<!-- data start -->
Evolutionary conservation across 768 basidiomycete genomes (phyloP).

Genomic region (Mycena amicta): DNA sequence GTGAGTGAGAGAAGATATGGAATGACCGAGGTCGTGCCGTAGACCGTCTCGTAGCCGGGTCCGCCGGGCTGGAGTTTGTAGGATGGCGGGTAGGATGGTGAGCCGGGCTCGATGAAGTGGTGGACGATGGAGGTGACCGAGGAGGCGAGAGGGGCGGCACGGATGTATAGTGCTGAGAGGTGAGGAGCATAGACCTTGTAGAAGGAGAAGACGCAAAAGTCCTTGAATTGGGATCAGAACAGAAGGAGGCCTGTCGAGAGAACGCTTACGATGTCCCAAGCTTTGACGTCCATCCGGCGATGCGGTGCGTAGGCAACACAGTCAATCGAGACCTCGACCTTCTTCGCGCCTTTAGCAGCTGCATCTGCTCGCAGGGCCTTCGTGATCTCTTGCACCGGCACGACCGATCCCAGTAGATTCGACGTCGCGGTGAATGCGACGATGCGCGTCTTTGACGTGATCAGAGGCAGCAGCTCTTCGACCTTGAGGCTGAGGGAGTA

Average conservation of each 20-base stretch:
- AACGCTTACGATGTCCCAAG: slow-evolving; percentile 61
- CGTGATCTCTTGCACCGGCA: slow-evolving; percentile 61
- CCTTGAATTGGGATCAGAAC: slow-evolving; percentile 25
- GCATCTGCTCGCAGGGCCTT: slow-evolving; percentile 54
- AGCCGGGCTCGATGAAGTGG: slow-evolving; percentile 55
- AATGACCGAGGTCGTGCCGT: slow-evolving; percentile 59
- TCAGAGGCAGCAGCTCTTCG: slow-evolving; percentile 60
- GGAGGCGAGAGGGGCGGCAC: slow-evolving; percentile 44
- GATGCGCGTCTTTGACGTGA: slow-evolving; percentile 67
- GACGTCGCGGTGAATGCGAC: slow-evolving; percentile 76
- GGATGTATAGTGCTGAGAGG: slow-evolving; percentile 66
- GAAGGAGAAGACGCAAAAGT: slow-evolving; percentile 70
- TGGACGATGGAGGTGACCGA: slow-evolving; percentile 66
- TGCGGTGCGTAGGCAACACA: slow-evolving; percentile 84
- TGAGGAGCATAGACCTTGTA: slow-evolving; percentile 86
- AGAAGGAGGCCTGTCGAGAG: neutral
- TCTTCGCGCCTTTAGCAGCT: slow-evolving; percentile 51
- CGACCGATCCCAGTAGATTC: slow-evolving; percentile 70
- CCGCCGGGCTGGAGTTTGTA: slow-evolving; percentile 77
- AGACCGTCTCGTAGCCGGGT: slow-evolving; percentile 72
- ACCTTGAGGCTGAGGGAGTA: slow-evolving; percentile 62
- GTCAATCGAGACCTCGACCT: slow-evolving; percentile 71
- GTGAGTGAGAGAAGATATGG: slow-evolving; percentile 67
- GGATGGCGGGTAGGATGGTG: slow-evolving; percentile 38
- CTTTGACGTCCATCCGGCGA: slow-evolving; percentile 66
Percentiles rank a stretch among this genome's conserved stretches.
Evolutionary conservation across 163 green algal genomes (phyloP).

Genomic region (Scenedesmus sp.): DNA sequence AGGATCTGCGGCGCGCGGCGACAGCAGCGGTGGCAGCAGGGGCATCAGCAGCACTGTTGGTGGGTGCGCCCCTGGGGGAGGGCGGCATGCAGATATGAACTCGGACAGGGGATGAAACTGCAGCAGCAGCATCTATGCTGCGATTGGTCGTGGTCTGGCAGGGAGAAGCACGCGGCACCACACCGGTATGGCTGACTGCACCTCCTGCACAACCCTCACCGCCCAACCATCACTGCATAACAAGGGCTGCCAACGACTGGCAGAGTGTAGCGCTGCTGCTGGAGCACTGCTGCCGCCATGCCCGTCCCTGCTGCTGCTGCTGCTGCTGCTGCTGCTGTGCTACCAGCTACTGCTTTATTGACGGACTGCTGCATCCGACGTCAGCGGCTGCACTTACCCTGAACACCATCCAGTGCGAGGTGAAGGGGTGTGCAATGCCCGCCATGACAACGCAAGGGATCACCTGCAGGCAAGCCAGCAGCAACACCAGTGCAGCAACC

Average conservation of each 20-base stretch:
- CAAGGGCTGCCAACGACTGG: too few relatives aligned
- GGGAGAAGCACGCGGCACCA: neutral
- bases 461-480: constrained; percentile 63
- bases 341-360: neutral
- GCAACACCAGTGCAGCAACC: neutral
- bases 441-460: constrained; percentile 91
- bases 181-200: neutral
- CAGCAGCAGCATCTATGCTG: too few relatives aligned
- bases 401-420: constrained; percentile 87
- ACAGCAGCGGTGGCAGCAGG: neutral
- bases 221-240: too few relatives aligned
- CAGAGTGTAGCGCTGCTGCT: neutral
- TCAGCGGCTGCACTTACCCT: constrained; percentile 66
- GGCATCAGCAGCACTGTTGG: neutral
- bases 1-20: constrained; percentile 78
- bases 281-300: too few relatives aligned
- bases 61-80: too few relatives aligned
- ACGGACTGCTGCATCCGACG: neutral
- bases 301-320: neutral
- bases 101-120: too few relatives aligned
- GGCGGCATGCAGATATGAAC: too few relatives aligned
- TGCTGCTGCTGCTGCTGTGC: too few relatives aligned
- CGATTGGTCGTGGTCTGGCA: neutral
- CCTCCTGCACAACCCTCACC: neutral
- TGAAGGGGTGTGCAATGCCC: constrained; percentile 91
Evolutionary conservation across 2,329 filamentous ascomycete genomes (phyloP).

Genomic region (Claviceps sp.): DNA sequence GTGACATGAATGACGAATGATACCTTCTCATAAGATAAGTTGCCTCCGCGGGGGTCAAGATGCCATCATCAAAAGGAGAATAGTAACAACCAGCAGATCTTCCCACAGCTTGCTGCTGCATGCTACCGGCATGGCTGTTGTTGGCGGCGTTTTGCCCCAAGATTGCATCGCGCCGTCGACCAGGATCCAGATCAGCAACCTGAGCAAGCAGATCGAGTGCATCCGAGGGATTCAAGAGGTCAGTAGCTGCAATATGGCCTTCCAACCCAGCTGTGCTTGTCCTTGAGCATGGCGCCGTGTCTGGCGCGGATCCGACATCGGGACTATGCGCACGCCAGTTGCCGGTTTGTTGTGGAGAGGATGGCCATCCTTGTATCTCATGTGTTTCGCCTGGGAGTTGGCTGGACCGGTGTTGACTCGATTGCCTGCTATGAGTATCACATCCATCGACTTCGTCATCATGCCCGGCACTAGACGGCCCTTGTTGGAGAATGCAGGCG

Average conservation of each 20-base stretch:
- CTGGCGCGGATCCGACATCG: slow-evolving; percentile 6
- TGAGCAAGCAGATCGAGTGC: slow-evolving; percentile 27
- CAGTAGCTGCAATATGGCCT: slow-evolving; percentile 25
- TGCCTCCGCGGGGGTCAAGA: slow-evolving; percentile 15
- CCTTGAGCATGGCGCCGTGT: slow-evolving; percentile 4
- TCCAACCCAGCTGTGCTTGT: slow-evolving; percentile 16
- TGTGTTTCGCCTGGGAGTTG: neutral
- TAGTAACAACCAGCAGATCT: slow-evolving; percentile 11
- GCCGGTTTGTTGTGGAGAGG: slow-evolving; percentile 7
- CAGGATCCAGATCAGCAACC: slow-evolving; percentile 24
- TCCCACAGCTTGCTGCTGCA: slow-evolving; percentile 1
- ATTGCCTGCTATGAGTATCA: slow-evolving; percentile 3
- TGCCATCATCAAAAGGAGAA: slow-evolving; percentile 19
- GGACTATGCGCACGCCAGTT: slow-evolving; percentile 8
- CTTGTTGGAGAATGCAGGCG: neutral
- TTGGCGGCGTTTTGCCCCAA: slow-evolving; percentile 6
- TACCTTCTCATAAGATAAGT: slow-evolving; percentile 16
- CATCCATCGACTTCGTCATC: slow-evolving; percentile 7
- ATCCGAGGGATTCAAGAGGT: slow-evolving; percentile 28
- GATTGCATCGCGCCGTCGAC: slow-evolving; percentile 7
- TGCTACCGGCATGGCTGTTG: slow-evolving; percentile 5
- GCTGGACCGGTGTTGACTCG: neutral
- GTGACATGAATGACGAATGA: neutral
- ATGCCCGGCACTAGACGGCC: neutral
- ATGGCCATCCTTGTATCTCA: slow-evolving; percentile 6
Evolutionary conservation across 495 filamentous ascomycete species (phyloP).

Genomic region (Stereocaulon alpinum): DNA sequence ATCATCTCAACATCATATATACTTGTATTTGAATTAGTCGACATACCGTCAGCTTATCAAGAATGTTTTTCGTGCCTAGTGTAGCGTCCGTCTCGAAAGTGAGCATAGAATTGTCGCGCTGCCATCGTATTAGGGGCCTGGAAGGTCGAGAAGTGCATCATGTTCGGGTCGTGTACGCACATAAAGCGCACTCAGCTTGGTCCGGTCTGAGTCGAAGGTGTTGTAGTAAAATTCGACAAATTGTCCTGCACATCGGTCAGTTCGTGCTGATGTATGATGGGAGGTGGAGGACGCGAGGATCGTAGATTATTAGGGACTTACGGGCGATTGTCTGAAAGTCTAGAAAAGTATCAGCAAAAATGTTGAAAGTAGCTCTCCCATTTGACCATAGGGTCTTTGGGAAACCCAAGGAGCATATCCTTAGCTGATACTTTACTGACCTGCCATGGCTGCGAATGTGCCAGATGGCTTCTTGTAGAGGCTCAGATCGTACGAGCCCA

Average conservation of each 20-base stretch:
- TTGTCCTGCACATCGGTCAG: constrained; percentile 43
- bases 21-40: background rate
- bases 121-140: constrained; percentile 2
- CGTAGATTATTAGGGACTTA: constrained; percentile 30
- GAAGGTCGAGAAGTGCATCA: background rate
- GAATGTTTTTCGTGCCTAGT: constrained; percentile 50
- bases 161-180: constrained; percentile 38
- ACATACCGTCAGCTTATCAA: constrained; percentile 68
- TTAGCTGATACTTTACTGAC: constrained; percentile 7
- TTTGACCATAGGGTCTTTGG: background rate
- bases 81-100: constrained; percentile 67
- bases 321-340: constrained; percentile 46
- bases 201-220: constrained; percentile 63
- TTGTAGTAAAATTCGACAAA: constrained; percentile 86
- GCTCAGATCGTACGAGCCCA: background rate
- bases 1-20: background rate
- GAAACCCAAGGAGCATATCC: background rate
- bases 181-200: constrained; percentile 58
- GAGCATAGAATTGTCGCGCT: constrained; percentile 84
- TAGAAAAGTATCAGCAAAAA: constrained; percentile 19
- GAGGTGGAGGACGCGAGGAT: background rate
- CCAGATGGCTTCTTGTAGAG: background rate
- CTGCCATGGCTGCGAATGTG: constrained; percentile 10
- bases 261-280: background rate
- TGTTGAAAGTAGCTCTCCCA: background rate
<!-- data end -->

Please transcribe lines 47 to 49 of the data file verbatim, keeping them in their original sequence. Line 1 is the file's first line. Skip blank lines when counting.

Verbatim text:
- bases 1-20: constrained; percentile 78
- bases 281-300: too few relatives aligned
- bases 61-80: too few relatives aligned